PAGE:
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Crowds show for produce despite inclement conditions

VALLEY — This hasn’t been the best of years for east Alabama farmers.

Rainfall is a hit or miss thing; sometimes there’s too much of it and other times not enough. Cold nights lingering into spring can also affect crop production, and sometimes the county work crews that spray the roadsides with herbicide can have a bad effect on crops.

Those were the responses of some of the farmers interviewed at Friday’s session of the Valley Farmers’ Market. The crowds have been picking up in recent weeks. One of the biggest promotions of the year – Free Tomato Sandwich Day – takes place next Friday. It usually has a good turnout.

State Rep. Isaac Whorton, Police Chief Tommy Weldon, Valley Council Member Paul Story and Ray Edwards, a former member of the council, will be there to make the sandwiches. The vendors will supply the tomatoes and Givorns the bread and mayonnaise.

When asked what crops had been growing well on his farm this year, Bill Carson of Carson’s Farms, Wadley, joked that weed and cockleburs had been doing best.

“We had a great year last year,” he said. “We had over 80 inches of rain. We’re down to around 30 inches this year. What really hurt us was the hot/cold spring we had. One night the temperature would be in the 30s and the next night it might be 70. We lost a lot of tomato plants.”

Walter Pulliam, who’s been farming near LaFayette since 1974, said he’s had a pretty good year so far.

“The red potatoes have done really good,” he said. “I’m still digging them up. We had a late frost that set us back some, but the okra is starting to come on.”

Pulliam credits his grandfather, Jim Finley, and his mother, Veola Pulliam, for giving him his love of farming.

“When I was growing up, my mother always had a big garden. I had one right next to hers to see if I could out-do her,” he said.

“This has not been a good year for farming,” added Ora Finley of Camp Hill, who’s been around farming all his life. “I’m now in my fourth planting and the crops are just getting ready.”

Finley is looking forward to his fall garden.

“We’ll have collards, turnips, rutabagas and kale,” he said.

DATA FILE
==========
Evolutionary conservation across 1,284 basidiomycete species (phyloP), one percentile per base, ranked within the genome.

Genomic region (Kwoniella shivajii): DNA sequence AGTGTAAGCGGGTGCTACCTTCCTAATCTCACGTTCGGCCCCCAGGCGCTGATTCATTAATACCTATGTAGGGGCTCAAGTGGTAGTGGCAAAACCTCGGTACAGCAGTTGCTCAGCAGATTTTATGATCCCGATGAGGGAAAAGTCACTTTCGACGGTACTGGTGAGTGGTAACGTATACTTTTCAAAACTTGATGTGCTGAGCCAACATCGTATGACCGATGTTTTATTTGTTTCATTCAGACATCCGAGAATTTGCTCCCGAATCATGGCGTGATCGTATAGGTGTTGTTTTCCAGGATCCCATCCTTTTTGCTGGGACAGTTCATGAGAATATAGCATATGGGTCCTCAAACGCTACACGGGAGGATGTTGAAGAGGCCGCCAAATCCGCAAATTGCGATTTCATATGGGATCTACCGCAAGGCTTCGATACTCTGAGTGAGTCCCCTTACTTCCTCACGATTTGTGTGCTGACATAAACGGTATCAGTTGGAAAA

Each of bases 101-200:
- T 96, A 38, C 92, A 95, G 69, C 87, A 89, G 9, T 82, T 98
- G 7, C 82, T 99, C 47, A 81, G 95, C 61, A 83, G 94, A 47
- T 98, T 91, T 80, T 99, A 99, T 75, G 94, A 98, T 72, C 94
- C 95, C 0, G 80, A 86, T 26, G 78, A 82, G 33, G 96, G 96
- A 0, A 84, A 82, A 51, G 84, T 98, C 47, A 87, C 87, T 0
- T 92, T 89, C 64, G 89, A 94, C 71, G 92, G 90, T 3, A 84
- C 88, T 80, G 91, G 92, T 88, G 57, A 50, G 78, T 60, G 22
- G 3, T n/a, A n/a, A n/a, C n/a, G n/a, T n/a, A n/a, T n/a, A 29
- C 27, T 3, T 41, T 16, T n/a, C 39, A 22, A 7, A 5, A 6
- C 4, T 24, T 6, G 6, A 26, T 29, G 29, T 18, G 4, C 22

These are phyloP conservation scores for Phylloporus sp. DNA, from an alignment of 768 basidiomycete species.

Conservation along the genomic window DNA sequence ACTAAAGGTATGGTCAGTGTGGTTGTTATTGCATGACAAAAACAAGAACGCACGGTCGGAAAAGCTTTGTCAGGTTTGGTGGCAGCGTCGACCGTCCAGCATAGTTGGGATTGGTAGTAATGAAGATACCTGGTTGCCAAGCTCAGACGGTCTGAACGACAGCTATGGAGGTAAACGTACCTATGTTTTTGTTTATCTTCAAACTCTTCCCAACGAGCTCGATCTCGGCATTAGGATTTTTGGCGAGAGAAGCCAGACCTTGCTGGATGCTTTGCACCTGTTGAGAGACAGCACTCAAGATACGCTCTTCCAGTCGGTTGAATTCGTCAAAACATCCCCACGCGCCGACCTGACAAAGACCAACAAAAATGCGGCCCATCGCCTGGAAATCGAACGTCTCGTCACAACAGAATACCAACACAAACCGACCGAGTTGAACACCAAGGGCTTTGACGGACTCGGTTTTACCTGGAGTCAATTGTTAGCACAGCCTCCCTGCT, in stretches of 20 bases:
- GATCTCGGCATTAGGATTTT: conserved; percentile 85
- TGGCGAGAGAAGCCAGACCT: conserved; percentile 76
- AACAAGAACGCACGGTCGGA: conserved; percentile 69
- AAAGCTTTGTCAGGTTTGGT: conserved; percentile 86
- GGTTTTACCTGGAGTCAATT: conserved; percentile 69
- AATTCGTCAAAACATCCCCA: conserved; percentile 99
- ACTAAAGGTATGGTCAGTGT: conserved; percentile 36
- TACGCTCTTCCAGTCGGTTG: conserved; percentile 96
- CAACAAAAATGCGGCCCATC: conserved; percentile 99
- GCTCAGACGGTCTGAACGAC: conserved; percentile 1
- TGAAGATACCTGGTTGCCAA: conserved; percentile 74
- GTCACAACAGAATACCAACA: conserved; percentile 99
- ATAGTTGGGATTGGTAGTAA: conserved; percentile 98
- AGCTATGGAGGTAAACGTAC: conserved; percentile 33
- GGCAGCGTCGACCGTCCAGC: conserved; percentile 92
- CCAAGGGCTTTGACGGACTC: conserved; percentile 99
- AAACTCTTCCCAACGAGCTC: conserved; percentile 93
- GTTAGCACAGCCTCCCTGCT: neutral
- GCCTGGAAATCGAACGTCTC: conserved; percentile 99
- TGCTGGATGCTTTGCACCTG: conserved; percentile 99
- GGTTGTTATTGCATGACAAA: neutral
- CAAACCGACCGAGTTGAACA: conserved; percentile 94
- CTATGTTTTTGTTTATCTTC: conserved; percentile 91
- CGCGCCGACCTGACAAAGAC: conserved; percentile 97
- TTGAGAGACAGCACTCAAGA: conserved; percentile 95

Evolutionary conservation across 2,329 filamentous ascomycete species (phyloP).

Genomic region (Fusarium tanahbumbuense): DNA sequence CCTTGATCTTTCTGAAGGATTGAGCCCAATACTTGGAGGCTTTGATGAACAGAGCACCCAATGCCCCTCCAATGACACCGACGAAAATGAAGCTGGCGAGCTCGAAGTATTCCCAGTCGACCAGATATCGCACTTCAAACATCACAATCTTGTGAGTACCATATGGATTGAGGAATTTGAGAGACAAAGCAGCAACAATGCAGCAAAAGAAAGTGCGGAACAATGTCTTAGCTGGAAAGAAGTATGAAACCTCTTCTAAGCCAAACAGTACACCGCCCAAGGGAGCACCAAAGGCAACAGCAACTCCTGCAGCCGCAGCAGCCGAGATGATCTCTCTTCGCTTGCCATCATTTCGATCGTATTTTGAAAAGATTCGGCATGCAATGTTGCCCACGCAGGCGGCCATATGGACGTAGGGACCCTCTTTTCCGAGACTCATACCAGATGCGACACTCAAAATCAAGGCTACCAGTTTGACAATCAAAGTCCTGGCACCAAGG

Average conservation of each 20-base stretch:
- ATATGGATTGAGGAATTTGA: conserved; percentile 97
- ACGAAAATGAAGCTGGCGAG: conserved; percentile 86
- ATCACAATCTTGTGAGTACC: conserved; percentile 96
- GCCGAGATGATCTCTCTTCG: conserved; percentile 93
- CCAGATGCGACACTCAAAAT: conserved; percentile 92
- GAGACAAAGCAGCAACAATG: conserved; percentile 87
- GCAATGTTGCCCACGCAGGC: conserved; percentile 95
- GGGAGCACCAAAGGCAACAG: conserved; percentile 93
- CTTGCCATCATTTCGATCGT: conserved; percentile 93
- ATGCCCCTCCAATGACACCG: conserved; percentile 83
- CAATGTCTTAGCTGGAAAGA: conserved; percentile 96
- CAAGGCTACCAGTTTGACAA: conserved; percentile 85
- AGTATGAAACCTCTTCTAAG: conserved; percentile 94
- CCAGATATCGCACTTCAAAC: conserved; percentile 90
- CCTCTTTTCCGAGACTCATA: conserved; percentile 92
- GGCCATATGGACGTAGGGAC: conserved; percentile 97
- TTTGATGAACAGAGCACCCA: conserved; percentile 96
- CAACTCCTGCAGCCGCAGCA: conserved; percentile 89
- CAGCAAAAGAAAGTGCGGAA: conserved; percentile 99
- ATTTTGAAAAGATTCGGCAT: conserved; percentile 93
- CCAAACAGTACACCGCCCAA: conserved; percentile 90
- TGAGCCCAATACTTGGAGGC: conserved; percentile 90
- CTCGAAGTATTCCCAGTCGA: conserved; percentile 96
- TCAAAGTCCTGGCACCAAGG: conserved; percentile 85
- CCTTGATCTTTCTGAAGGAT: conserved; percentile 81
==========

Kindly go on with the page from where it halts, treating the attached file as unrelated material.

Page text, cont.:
Jimmy Dykes of Beulah has a pretty good corn crop coming in, but growing corn is something he’s an expert at.

“I’ve been growing corn since I was 18, and I’m 61 now,” he said. “People have always called me the corn man. It’s my passion, and I learned it the hard way. All I grow is a hybrid variety of it.”

Will Hadaway of Hadaway’s Good Little Farm in the Penton community got set back in a big way this year with some roadside spraying by the Chambers County Highway Department.

“We lost 164 tomato plants because of spraying,” he said. “Spraying can kill tomato plants from a half mile away. They got within 150 feet of my plants.”

Hadaway is hopeful of having some late crops coming in this year.

Mac Wilson of Notasulga brought a truckload of huge watermelons to Friday’s session of the Farmers’ Market. When it comes to growing watermelons, he is very knowledgeable. He has a Ph.D. in horticulture from the University of Illinois, taught the subject at the college level for 30 years and has done much research on the subject, once taking a trip to Romania for that purpose.

“I’ve been working with Crimson Sweets for years,” he said, when asked how he got his watermelons to grow to such impressive size.

Steele Farms of Shorter, Alabama had one of the most impressive tables at Friday’s market. It was filled with tomatoes, squash, okra, red potatoes, pepper, watermelons and pole beans.

Randall and Laura McClellan of Circle M Farms, Fredonia, are doing well in selling their pepper jelly. They have three varieties – peach, regular and blueberry – and they are all delicious. They have samples where shoppers can judge for themselves. They also have some chocolate zucchini bread that’s really good.

Beehive Farms of Camp Hill had clover and wildflower honey for sale. When asked what was the difference, Riley Mann explained that clover honey blooms early and the wildflower kind is from the mid to late summer of the year.

“We’ve had a pretty good year for honey even though we have lost a lot of bees,” he said. “The bee population has been going down, and no one knows why.”